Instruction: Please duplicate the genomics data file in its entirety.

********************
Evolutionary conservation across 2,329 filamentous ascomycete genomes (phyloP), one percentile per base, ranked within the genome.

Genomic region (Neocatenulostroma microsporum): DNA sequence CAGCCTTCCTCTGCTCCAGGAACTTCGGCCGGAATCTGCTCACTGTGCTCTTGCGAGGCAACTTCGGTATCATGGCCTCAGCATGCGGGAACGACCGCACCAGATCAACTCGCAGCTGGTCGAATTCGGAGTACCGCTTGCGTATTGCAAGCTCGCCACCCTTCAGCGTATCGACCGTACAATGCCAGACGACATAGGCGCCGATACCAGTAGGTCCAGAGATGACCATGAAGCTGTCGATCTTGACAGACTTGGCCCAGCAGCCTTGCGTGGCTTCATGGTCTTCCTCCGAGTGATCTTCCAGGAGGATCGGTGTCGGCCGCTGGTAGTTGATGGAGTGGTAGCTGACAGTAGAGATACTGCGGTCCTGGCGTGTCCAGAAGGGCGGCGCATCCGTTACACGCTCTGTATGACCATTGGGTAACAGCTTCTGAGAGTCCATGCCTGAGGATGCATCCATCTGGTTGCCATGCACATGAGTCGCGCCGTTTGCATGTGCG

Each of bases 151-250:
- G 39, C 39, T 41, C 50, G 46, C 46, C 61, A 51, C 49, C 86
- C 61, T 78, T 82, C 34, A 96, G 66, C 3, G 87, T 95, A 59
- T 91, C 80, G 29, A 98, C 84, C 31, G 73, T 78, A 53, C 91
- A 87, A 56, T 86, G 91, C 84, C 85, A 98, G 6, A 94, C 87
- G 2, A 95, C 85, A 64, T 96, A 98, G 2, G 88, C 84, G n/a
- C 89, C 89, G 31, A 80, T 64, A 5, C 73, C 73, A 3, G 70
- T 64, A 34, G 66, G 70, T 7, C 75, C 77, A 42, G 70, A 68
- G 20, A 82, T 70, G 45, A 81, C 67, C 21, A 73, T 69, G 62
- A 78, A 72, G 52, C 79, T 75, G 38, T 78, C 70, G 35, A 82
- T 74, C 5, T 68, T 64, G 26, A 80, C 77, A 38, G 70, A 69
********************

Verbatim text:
Evolutionary conservation across 2,329 filamentous ascomycete genomes (phyloP), one percentile per base, ranked within the genome.

Genomic region (Neocatenulostroma microsporum): DNA sequence CAGCCTTCCTCTGCTCCAGGAACTTCGGCCGGAATCTGCTCACTGTGCTCTTGCGAGGCAACTTCGGTATCATGGCCTCAGCATGCGGGAACGACCGCACCAGATCAACTCGCAGCTGGTCGAATTCGGAGTACCGCTTGCGTATTGCAAGCTCGCCACCCTTCAGCGTATCGACCGTACAATGCCAGACGACATAGGCGCCGATACCAGTAGGTCCAGAGATGACCATGAAGCTGTCGATCTTGACAGACTTGGCCCAGCAGCCTTGCGTGGCTTCATGGTCTTCCTCCGAGTGATCTTCCAGGAGGATCGGTGTCGGCCGCTGGTAGTTGATGGAGTGGTAGCTGACAGTAGAGATACTGCGGTCCTGGCGTGTCCAGAAGGGCGGCGCATCCGTTACACGCTCTGTATGACCATTGGGTAACAGCTTCTGAGAGTCCATGCCTGAGGATGCATCCATCTGGTTGCCATGCACATGAGTCGCGCCGTTTGCATGTGCG

Each of bases 151-250:
- G 39, C 39, T 41, C 50, G 46, C 46, C 61, A 51, C 49, C 86
- C 61, T 78, T 82, C 34, A 96, G 66, C 3, G 87, T 95, A 59
- T 91, C 80, G 29, A 98, C 84, C 31, G 73, T 78, A 53, C 91
- A 87, A 56, T 86, G 91, C 84, C 85, A 98, G 6, A 94, C 87
- G 2, A 95, C 85, A 64, T 96, A 98, G 2, G 88, C 84, G n/a
- C 89, C 89, G 31, A 80, T 64, A 5, C 73, C 73, A 3, G 70
- T 64, A 34, G 66, G 70, T 7, C 75, C 77, A 42, G 70, A 68
- G 20, A 82, T 70, G 45, A 81, C 67, C 21, A 73, T 69, G 62
- A 78, A 72, G 52, C 79, T 75, G 38, T 78, C 70, G 35, A 82
- T 74, C 5, T 68, T 64, G 26, A 80, C 77, A 38, G 70, A 69